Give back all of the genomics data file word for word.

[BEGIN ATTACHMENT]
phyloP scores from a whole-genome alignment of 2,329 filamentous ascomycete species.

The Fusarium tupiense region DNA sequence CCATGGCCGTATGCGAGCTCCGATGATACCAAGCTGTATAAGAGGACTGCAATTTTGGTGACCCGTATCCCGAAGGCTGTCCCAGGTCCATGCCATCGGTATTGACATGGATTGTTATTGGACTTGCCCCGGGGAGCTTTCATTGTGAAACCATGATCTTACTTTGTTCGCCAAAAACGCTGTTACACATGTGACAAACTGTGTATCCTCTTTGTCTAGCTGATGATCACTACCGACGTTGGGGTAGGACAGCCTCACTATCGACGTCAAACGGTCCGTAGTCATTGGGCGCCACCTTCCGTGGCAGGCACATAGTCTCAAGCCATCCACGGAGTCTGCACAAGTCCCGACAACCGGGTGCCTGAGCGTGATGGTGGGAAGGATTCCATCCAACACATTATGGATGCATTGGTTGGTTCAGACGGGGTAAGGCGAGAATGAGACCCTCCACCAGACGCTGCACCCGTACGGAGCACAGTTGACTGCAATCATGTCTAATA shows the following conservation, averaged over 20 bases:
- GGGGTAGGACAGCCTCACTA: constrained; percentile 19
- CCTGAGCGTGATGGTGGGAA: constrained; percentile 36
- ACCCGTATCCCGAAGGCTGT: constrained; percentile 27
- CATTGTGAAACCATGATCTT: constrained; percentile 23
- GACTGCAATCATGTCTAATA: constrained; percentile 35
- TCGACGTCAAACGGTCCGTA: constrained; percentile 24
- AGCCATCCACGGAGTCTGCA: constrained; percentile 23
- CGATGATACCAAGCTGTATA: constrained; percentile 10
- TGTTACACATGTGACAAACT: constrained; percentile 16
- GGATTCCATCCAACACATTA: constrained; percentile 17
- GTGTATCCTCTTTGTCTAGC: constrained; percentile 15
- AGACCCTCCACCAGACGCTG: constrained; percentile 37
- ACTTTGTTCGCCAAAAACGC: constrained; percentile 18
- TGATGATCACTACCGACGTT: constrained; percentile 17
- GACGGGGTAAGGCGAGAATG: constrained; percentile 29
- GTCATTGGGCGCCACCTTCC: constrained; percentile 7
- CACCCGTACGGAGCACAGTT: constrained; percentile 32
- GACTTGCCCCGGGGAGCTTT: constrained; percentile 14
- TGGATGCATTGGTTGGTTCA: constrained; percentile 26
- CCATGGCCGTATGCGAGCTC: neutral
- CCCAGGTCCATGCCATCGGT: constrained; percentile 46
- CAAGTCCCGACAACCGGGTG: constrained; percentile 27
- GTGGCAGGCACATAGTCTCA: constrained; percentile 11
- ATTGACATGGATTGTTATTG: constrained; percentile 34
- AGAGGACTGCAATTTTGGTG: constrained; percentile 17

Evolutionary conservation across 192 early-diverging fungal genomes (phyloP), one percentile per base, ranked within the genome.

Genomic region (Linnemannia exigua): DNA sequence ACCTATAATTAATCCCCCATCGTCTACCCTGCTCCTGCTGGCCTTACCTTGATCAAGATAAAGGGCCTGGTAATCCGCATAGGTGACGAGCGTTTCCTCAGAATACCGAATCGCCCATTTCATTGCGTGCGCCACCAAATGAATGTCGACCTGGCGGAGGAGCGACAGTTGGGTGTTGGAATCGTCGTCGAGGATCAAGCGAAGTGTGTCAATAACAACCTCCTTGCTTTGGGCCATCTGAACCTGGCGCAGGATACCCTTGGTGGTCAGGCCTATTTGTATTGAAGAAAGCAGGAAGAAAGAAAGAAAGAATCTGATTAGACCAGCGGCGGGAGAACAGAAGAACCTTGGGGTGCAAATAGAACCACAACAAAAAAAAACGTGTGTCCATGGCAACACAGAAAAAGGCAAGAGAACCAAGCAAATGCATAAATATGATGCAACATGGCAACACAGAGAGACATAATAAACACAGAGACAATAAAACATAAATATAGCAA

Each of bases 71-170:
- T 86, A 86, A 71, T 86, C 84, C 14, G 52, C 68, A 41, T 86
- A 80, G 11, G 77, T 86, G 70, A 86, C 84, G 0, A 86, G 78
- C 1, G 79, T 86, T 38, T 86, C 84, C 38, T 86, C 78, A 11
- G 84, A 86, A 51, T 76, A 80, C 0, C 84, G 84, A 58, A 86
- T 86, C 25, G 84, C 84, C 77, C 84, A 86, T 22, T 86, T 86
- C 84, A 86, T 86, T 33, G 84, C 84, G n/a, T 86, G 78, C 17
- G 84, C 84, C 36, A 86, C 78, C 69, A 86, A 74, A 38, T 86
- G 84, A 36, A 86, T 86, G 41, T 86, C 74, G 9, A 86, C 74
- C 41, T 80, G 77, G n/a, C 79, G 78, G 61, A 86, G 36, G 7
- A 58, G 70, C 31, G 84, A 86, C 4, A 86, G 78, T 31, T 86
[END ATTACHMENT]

phyloP scores from a whole-genome alignment of 2,329 filamentous ascomycete species.

The Fusarium tupiense region DNA sequence CCATGGCCGTATGCGAGCTCCGATGATACCAAGCTGTATAAGAGGACTGCAATTTTGGTGACCCGTATCCCGAAGGCTGTCCCAGGTCCATGCCATCGGTATTGACATGGATTGTTATTGGACTTGCCCCGGGGAGCTTTCATTGTGAAACCATGATCTTACTTTGTTCGCCAAAAACGCTGTTACACATGTGACAAACTGTGTATCCTCTTTGTCTAGCTGATGATCACTACCGACGTTGGGGTAGGACAGCCTCACTATCGACGTCAAACGGTCCGTAGTCATTGGGCGCCACCTTCCGTGGCAGGCACATAGTCTCAAGCCATCCACGGAGTCTGCACAAGTCCCGACAACCGGGTGCCTGAGCGTGATGGTGGGAAGGATTCCATCCAACACATTATGGATGCATTGGTTGGTTCAGACGGGGTAAGGCGAGAATGAGACCCTCCACCAGACGCTGCACCCGTACGGAGCACAGTTGACTGCAATCATGTCTAATA shows the following conservation, averaged over 20 bases:
- GGGGTAGGACAGCCTCACTA: constrained; percentile 19
- CCTGAGCGTGATGGTGGGAA: constrained; percentile 36
- ACCCGTATCCCGAAGGCTGT: constrained; percentile 27
- CATTGTGAAACCATGATCTT: constrained; percentile 23
- GACTGCAATCATGTCTAATA: constrained; percentile 35
- TCGACGTCAAACGGTCCGTA: constrained; percentile 24
- AGCCATCCACGGAGTCTGCA: constrained; percentile 23
- CGATGATACCAAGCTGTATA: constrained; percentile 10
- TGTTACACATGTGACAAACT: constrained; percentile 16
- GGATTCCATCCAACACATTA: constrained; percentile 17
- GTGTATCCTCTTTGTCTAGC: constrained; percentile 15
- AGACCCTCCACCAGACGCTG: constrained; percentile 37
- ACTTTGTTCGCCAAAAACGC: constrained; percentile 18
- TGATGATCACTACCGACGTT: constrained; percentile 17
- GACGGGGTAAGGCGAGAATG: constrained; percentile 29
- GTCATTGGGCGCCACCTTCC: constrained; percentile 7
- CACCCGTACGGAGCACAGTT: constrained; percentile 32
- GACTTGCCCCGGGGAGCTTT: constrained; percentile 14
- TGGATGCATTGGTTGGTTCA: constrained; percentile 26
- CCATGGCCGTATGCGAGCTC: neutral
- CCCAGGTCCATGCCATCGGT: constrained; percentile 46
- CAAGTCCCGACAACCGGGTG: constrained; percentile 27
- GTGGCAGGCACATAGTCTCA: constrained; percentile 11
- ATTGACATGGATTGTTATTG: constrained; percentile 34
- AGAGGACTGCAATTTTGGTG: constrained; percentile 17

Evolutionary conservation across 192 early-diverging fungal genomes (phyloP), one percentile per base, ranked within the genome.

Genomic region (Linnemannia exigua): DNA sequence ACCTATAATTAATCCCCCATCGTCTACCCTGCTCCTGCTGGCCTTACCTTGATCAAGATAAAGGGCCTGGTAATCCGCATAGGTGACGAGCGTTTCCTCAGAATACCGAATCGCCCATTTCATTGCGTGCGCCACCAAATGAATGTCGACCTGGCGGAGGAGCGACAGTTGGGTGTTGGAATCGTCGTCGAGGATCAAGCGAAGTGTGTCAATAACAACCTCCTTGCTTTGGGCCATCTGAACCTGGCGCAGGATACCCTTGGTGGTCAGGCCTATTTGTATTGAAGAAAGCAGGAAGAAAGAAAGAAAGAATCTGATTAGACCAGCGGCGGGAGAACAGAAGAACCTTGGGGTGCAAATAGAACCACAACAAAAAAAAACGTGTGTCCATGGCAACACAGAAAAAGGCAAGAGAACCAAGCAAATGCATAAATATGATGCAACATGGCAACACAGAGAGACATAATAAACACAGAGACAATAAAACATAAATATAGCAA

Each of bases 71-170:
- T 86, A 86, A 71, T 86, C 84, C 14, G 52, C 68, A 41, T 86
- A 80, G 11, G 77, T 86, G 70, A 86, C 84, G 0, A 86, G 78
- C 1, G 79, T 86, T 38, T 86, C 84, C 38, T 86, C 78, A 11
- G 84, A 86, A 51, T 76, A 80, C 0, C 84, G 84, A 58, A 86
- T 86, C 25, G 84, C 84, C 77, C 84, A 86, T 22, T 86, T 86
- C 84, A 86, T 86, T 33, G 84, C 84, G n/a, T 86, G 78, C 17
- G 84, C 84, C 36, A 86, C 78, C 69, A 86, A 74, A 38, T 86
- G 84, A 36, A 86, T 86, G 41, T 86, C 74, G 9, A 86, C 74
- C 41, T 80, G 77, G n/a, C 79, G 78, G 61, A 86, G 36, G 7
- A 58, G 70, C 31, G 84, A 86, C 4, A 86, G 78, T 31, T 86